Panic, little ones, it’s the Carbon Monster – Green fearmongering is scaring children witless, says Brendan O’Neill in The Australian
Tax plan mustn’t ignore nature’s coming backlash – Ross Gittins in the Sydney Morning Herald forecasts that the ravaged natural environment is about to bite the economy back, and the tax system needs to play a major role in helping to avert disaster
Another job for a Tory, but Costello will have to help Labor look good – Phillip Coorey writes in the Sydney Morning Herald that the political genius of Rudd giving jobs to Liberals is that it purports to show him acting in the best interests of the nation by appointing the finest people possible, regardless of their political affiliation. Still, the Costello appointment will do little to quieten the public’s cynical regard for politics.
Migration: the true story – Paul Sheehan in the Sydney Morning Herald defends Australia from charges thast its detention policy is xenophobic.
Abdullah quits Afghan run-off poll – Afghanistan was thrown deeper into turmoil yesterday with the decision by Hamid Karzai’s challenger for the presidency to boycott next Saturday’s run-off election for the national leadership – Melbourne Age
China’s energy fears good for our miners – The first Australia-China export and investment boom was almost entirely about metal, particularly iron ore. The next one will be about energy, beginning with coal – Sydney Morning Herald
Investors brace for ugly plunge – Fear of another harsh downturn has gripped investors amid growing sentiment that the rally in global equity markets since March has been overcooked. Futures markets predict the local sharemarket could fall as much as 2.5 per cent today after Wall Street suffered its biggest one-day fall in three months on Friday – Sydney Morning Herald
CSIRO bid to gag emissions trading scheme policy attack – Thee nation’s peak science agency has tried to gag the publication of a paper by one of its senior environmental economists attacking the Rudd government’s climate change policies. The paper, by the CSIRO’s Clive Spash, argues the Carbon Pollution Reduction Scheme is an ineffective way to cut emissions, and instead direct legislation or a tax on carbon is needed – The Australian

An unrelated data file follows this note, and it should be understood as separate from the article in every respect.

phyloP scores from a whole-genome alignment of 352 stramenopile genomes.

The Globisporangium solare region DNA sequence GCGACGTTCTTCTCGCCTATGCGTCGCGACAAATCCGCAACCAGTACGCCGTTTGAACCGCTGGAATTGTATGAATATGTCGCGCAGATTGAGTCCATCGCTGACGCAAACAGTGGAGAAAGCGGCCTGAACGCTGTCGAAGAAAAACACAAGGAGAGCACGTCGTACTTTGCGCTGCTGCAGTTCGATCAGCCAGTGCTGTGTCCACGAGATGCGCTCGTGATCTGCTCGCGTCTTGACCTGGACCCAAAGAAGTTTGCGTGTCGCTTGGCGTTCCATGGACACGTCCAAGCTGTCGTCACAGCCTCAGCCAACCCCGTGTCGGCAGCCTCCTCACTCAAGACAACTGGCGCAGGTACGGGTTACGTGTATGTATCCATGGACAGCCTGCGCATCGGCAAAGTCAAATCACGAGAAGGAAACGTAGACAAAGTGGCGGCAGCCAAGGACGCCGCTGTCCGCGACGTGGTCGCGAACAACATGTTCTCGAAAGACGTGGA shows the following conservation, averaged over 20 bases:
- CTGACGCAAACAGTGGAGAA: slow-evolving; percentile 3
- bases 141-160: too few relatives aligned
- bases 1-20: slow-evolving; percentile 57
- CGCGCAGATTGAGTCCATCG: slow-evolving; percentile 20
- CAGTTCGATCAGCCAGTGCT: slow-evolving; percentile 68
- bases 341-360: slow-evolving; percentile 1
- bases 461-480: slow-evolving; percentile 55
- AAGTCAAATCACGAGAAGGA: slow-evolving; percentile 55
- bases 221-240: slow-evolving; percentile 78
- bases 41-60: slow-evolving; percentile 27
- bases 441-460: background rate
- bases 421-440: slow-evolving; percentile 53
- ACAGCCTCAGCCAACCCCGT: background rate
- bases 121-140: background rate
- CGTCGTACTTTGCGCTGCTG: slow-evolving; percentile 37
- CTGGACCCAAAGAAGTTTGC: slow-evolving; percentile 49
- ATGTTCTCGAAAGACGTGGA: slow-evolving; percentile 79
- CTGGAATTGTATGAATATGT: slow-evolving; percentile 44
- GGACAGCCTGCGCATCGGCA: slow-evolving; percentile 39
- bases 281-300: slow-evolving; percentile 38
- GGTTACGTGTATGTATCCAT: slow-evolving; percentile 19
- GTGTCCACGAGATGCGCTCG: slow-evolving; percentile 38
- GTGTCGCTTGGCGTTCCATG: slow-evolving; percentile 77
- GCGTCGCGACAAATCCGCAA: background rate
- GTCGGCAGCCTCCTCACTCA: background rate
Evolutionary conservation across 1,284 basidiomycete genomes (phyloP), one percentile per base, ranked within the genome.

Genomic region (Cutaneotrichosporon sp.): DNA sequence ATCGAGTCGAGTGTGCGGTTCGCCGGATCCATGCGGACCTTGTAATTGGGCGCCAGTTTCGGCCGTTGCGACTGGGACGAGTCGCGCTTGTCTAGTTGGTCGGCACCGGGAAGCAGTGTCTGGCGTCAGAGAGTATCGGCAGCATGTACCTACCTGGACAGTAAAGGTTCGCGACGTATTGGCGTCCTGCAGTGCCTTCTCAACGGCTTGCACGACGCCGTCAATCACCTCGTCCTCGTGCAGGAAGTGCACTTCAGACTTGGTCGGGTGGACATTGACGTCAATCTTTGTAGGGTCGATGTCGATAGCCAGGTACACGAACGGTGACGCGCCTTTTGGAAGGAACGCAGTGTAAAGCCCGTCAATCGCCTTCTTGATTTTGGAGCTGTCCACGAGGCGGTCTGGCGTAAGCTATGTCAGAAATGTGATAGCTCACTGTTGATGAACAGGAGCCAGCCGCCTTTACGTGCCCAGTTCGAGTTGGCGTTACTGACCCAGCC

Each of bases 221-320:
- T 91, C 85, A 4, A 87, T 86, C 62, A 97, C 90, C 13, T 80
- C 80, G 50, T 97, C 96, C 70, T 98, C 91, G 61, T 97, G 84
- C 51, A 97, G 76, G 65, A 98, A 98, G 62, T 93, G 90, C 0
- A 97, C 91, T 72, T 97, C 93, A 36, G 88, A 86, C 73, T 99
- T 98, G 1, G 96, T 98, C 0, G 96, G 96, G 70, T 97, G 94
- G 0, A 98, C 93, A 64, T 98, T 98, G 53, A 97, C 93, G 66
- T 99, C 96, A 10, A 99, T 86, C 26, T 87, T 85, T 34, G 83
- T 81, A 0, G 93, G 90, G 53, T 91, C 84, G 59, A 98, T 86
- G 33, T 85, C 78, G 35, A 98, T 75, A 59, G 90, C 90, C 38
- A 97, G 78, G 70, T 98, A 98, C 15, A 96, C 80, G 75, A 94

Keating explodes over media – Enraged by what he regards as an invasion of his family’s privacy, the former prime minister Paul Keating has called for the rewriting of privacy laws so that media would have to gain someone’s permission before publishing a photograph or story about their private life – Sydney Morning Herald
Free TV, ABC call for sport web bans – The ABC and commercial free-to-air broadcasters have called on the federal government to extend the sports broadcast anti-siphoning scheme — which governs how sporting codes are televised in Australia — to cover new media proliferating on the internet – The Australian
Auction sales gallop past 80 per cent mark – Although the Melbourne Cup long weekend traditionally sees less homes put up for auction, the 332 at the weekend was almost double the figure at the same time in 2008. And pundits who tipped a fall in the clearance rate will have to eat their words. It stayed safely above 80 per cent for the 25th week in a row, adding confidence to a market bruised by the global financial crisis last year – Melbourne Herald Sun
Queensland pub and club hours almost certain to be cut – Queensland nightclubs have only weeks left before almost certainly being forced to shut earlier after another violent weekend in key entertainment precincts. The State Government will consider winding back closing times from 5am – Brisbane Courier Mail
The State’s bloodiest bars – The 48 most violent pubs and clubs in NSW have been fined for 70 breaches of their strict licensing conditions – despite having been inspected 3600 times in less than a year – Sydney Daily Telegraph
Time to end ‘massive drinking problem’ – The Australian talks with drinkers.
Washington falls headlong for all-Australian moment – Judging by the response to the Sydney Theatre Company’s opening night of A Streetcar Named Desire at the Kennedy Centre, Washington’s most prestigious arts venue, Australia has pulled off the soft-power equivalent of hosting the G20 or getting North Korea back to the negotiating table. Aside from attracting a crowd that included US Treasury Secretary Tim Geithner and Senate majority leader Harry Reid, the play seemed to inspire a huge response – Sydney Morning Herald